- Case-Shiller releases its November report.
- Denver ranks 16th out of 20 MSAs.
- Realtors glad Denver prices aren’t on a tear like in Vegas and Phoenix.
Denver ranked 16th out of the 20 metropolitan statistical areas tracked in the S&P/Case-Shiller Home Price Indices, with only New York, Cleveland, Washington, D.C. and Charlotte showing lower year-over-year gains.
The composite appreciation for the 20 MSAs was 13.7 percent.
Denver showed the lowest year-over-year gain since December 2012, when prices rose by 8.5 percent.
“November’s numbers show some moderation,” said Lane Hornung, CEO of 8z Real Estate.
“Year-over-year gains are falling off the double-digit gains of the summer back to the 5 percent to 10 range,” Hornung said.
He said he expects the “Case-Shiller index work its way down toward 5 percent year-over-year gains as we move into the 2014 spring market. That said, if we don’t see an influx of new listings in the coming weeks and months, prices may edge back up toward double-digit appreciation rates as buyers compete for limited supply.”
However, Hornung and other Realtors are pleased by an almost 9 percent increase.
In other words, there is no Phoenix-envy.
“In hindsight, I only wish I had gone down to Phoenix a few years ago and bought homes as an investment,” said Ty Dokken, of Metro Brokers.
The 16.7 percent gain in Phoenix, or the 27.3 percent gain in Las Vegas, is not something he or other Realtors would welcome in Denver.
“I don’t see that as being desirable or sustainable,” Dokken said. “I don’t see that as healthy. They just lead to volatility.”
He said he is pleased how the Denver-area housing market is performing.
“I’m still very bullish on the Denver market,” Dokken said.
“Not just for now, but over the next 10 or 20 years,” he added. “Denver will continue to attract a bunch of young, educated kids moving here, who will be driving the city. Denver will remain one of the cool and fresh cities for the long-term.”
Dave Pike, with Coldwell Banker in Lakewood, however, isn’t so sure.
“There doesn’t seem to be the urgency of people in their 20s to buy a home and get into the game,” Pike said.
“It’s one of those dominoes that I just don’t know how is going to fall,” he said.
And young professionals today want to buy homes in trendy neighborhoods such as downtown and Highland, even though they could buy much bigger homes for less money in the suburbs.
Also, with so many upscale, urban apartment buildings under construction, many young professionals are renting rather than buying, he said.
As far as Case-Shiller, Pike said the November numbers reflect the pipeline of sales that started in the middle of the summer.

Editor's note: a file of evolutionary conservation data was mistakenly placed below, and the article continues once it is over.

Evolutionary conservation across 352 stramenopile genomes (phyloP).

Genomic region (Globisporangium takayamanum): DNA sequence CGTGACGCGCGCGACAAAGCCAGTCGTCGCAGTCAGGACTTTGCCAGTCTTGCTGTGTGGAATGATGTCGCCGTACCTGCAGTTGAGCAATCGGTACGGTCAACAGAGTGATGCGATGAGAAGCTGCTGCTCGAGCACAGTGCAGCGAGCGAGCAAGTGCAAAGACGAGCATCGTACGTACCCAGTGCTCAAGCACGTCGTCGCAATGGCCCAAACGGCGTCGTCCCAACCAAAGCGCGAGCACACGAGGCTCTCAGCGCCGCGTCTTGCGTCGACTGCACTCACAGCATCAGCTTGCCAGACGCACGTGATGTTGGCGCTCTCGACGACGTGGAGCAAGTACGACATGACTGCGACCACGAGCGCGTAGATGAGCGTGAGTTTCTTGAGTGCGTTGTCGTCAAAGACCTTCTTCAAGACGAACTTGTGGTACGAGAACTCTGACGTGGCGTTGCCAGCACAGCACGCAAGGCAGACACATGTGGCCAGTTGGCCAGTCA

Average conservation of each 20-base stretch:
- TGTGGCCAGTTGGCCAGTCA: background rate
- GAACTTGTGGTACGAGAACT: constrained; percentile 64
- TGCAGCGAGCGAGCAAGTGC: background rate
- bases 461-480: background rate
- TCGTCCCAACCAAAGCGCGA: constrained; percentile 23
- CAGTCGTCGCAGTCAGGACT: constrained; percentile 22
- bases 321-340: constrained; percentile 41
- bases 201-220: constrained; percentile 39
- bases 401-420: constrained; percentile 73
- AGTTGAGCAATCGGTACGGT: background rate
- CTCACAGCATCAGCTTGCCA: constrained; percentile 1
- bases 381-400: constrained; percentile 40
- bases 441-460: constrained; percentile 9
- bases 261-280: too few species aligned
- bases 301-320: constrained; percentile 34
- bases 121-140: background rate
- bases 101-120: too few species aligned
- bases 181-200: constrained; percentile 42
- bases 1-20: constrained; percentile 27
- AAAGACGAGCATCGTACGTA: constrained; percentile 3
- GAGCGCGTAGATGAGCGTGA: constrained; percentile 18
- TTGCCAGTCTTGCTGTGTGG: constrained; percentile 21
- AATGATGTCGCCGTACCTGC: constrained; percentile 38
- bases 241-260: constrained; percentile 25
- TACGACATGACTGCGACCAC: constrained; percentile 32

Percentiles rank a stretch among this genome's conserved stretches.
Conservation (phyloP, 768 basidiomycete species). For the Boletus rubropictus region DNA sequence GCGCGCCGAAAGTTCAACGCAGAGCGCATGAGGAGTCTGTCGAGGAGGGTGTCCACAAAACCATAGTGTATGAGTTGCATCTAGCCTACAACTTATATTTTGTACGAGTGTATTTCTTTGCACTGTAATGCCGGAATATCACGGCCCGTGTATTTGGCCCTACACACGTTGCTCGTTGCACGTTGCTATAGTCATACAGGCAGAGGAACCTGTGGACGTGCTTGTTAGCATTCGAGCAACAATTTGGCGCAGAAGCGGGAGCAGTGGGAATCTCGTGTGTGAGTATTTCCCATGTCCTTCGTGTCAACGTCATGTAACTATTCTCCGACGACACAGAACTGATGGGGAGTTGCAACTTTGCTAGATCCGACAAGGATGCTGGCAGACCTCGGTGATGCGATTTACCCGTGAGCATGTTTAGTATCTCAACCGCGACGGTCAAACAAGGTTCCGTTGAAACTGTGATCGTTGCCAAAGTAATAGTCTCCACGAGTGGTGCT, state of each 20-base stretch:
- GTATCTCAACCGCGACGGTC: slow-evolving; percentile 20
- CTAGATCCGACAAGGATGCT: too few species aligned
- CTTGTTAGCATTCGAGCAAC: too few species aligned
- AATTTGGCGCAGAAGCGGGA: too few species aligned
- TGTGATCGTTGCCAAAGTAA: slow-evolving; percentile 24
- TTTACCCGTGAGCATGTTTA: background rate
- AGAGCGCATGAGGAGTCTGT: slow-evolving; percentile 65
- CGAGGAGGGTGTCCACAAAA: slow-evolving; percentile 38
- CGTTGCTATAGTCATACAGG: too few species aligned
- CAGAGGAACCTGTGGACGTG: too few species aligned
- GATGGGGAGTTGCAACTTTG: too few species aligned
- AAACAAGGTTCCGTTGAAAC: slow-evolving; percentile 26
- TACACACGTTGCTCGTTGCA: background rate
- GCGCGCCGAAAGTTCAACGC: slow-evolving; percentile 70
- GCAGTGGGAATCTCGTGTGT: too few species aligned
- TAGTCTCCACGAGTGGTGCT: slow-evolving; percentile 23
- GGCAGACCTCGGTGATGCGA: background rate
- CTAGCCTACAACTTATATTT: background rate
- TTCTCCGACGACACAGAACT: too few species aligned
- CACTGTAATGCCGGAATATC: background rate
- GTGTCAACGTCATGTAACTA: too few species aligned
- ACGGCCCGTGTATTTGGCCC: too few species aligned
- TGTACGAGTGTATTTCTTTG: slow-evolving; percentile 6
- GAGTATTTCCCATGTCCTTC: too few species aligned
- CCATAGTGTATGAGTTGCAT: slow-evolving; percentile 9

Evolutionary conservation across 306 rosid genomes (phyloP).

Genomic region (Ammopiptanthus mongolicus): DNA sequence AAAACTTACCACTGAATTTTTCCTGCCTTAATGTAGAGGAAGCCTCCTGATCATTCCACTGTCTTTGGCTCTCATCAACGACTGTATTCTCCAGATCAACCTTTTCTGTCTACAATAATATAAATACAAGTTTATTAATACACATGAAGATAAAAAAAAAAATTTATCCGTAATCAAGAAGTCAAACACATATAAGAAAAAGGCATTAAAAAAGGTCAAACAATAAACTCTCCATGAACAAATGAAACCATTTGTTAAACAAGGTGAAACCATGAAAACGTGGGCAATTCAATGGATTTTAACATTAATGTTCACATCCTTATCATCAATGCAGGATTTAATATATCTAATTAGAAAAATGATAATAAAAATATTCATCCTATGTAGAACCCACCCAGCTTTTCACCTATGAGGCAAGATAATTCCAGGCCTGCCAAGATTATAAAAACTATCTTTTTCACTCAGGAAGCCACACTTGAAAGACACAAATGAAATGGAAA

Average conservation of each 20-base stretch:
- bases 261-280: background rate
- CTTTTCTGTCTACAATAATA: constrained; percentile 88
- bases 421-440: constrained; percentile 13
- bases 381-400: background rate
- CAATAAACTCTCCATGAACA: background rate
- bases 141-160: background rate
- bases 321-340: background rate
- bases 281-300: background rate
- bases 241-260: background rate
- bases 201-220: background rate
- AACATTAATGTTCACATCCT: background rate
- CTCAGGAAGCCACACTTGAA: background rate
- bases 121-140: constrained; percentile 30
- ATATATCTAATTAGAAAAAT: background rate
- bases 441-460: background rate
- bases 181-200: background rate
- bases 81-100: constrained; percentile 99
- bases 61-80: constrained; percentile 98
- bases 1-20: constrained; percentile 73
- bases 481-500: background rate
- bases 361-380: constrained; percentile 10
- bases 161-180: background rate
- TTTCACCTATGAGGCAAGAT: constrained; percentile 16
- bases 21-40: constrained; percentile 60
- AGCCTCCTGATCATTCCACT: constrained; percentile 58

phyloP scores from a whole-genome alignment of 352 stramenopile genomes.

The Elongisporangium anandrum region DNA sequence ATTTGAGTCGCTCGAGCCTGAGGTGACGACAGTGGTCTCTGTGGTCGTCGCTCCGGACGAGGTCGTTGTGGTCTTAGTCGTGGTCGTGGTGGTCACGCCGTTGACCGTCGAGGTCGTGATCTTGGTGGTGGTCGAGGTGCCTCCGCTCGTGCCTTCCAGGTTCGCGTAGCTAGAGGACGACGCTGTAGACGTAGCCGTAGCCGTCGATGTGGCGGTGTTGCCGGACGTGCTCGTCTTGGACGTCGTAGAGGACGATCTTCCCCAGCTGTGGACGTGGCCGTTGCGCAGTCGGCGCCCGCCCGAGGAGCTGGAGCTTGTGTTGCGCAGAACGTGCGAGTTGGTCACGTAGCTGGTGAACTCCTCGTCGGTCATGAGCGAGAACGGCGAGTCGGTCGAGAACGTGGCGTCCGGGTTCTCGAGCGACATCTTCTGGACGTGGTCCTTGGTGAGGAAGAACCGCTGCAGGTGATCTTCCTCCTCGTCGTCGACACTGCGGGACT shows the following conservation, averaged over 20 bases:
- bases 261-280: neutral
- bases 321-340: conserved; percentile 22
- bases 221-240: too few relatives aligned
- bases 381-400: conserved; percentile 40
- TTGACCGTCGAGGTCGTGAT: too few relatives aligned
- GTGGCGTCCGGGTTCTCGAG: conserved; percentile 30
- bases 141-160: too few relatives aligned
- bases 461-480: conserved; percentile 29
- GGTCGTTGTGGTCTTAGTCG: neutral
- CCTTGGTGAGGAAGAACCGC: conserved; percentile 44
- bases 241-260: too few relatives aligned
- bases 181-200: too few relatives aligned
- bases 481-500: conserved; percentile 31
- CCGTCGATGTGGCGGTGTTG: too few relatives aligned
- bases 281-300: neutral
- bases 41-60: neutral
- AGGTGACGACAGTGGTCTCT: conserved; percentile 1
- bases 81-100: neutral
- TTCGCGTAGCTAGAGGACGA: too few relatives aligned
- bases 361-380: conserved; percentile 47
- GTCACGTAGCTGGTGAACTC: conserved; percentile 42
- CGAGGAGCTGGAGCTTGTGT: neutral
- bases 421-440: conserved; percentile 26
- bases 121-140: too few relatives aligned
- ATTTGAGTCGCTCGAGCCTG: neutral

“Personally, right now I think we are seeing pretty much of a slowdown,” Pike said.
“I know listing among the 100 agents in our office are way down and mortgage applications are down,” he added.
He said he has sold all of his listings.
“Right now, it all boils down to the inventory,” he said.
“People are concerned if they list their homes and they sell very quickly, are they going to live in their car? It’s not as easy to find a townhome you can rent for six months until you decide where you are going to buy.”
The recent big drops in the stock market also has hurt consumer confidence when it comes to buying a home, he said.
Asked if he thinks this is a typical, or more pronounced seasonal slowdown, Pike said that is not how he looks at it.
“I look for momentum,” he said. “Any sales you see in March, really started to germinate in December. I don’t see a lot of momentum right now. I think demand is slowing, but not to the extent that we are not seeing enough new homes coming on the market.”
In other words, the lack of supply is more of a problem than a lack of demand.
It is amazing that Denver homes could rise by 8.9 percent and only be in 16th place, said Peter Niederman, CEO of Kentwood Real Estate,.
“That is staggering when you think about it,” Niederman said. “It is very ironic. Go back a couple of years ago and 8.9 percent easily would have put us in the top five.”
Still, he is glad that Denver is not experiencing the red hot markets of the West Coast and cities hard hit during the downturn, like Phoenix and Las Vegas.
“We recently had an all-company meeting and I told our brokers that double-digit appreciation isn’t sustainable, and even if it was, we wouldn’t want it,” he said. “We need housing affordability, whether it is for young people buying their first home, people transferring here from other states, or retirees who want to be close to their grandchildren.”
However, like other Realtors, he is concerned about the lack of inventory, estimating that there is only a 2.5-month supply of unsold single-family, detached homes on the market.